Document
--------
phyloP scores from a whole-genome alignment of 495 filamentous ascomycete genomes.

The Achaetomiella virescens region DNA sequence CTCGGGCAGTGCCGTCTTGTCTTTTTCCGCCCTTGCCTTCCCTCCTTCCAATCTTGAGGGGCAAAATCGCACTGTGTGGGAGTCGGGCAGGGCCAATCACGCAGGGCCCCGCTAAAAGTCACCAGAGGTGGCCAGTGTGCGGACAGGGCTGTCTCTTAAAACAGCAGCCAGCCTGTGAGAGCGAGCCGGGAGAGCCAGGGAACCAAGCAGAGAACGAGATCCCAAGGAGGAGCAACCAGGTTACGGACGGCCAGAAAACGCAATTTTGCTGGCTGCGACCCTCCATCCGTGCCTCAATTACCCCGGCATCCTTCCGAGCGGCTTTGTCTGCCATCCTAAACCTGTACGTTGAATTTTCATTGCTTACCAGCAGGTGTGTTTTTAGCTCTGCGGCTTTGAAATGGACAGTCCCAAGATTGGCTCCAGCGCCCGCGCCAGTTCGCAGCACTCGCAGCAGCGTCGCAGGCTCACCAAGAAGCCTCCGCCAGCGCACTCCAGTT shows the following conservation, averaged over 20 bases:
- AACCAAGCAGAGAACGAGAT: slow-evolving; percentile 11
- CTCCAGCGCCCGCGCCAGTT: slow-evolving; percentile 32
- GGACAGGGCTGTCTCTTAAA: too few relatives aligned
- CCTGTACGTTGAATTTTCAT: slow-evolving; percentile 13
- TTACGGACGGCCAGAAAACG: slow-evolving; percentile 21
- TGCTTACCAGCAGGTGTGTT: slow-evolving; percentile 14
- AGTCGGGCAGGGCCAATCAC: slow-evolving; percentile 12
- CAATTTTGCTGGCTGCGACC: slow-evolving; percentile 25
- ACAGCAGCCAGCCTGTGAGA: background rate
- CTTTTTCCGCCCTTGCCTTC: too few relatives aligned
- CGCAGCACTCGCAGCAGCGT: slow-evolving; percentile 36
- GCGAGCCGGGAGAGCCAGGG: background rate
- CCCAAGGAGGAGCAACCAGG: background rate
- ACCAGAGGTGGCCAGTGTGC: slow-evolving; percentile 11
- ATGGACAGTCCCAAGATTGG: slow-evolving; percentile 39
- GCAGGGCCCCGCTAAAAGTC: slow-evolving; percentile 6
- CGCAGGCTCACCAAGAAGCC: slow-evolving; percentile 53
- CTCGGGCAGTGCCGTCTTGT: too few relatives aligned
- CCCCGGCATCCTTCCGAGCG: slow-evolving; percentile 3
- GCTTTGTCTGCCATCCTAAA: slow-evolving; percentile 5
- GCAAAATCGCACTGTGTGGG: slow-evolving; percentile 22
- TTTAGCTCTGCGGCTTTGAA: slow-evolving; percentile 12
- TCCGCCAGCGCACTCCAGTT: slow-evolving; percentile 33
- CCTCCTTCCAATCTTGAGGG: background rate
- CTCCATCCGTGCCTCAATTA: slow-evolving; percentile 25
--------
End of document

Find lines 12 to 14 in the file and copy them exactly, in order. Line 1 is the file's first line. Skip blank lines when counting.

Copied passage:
- CTTTTTCCGCCCTTGCCTTC: too few relatives aligned
- CGCAGCACTCGCAGCAGCGT: slow-evolving; percentile 36
- GCGAGCCGGGAGAGCCAGGG: background rate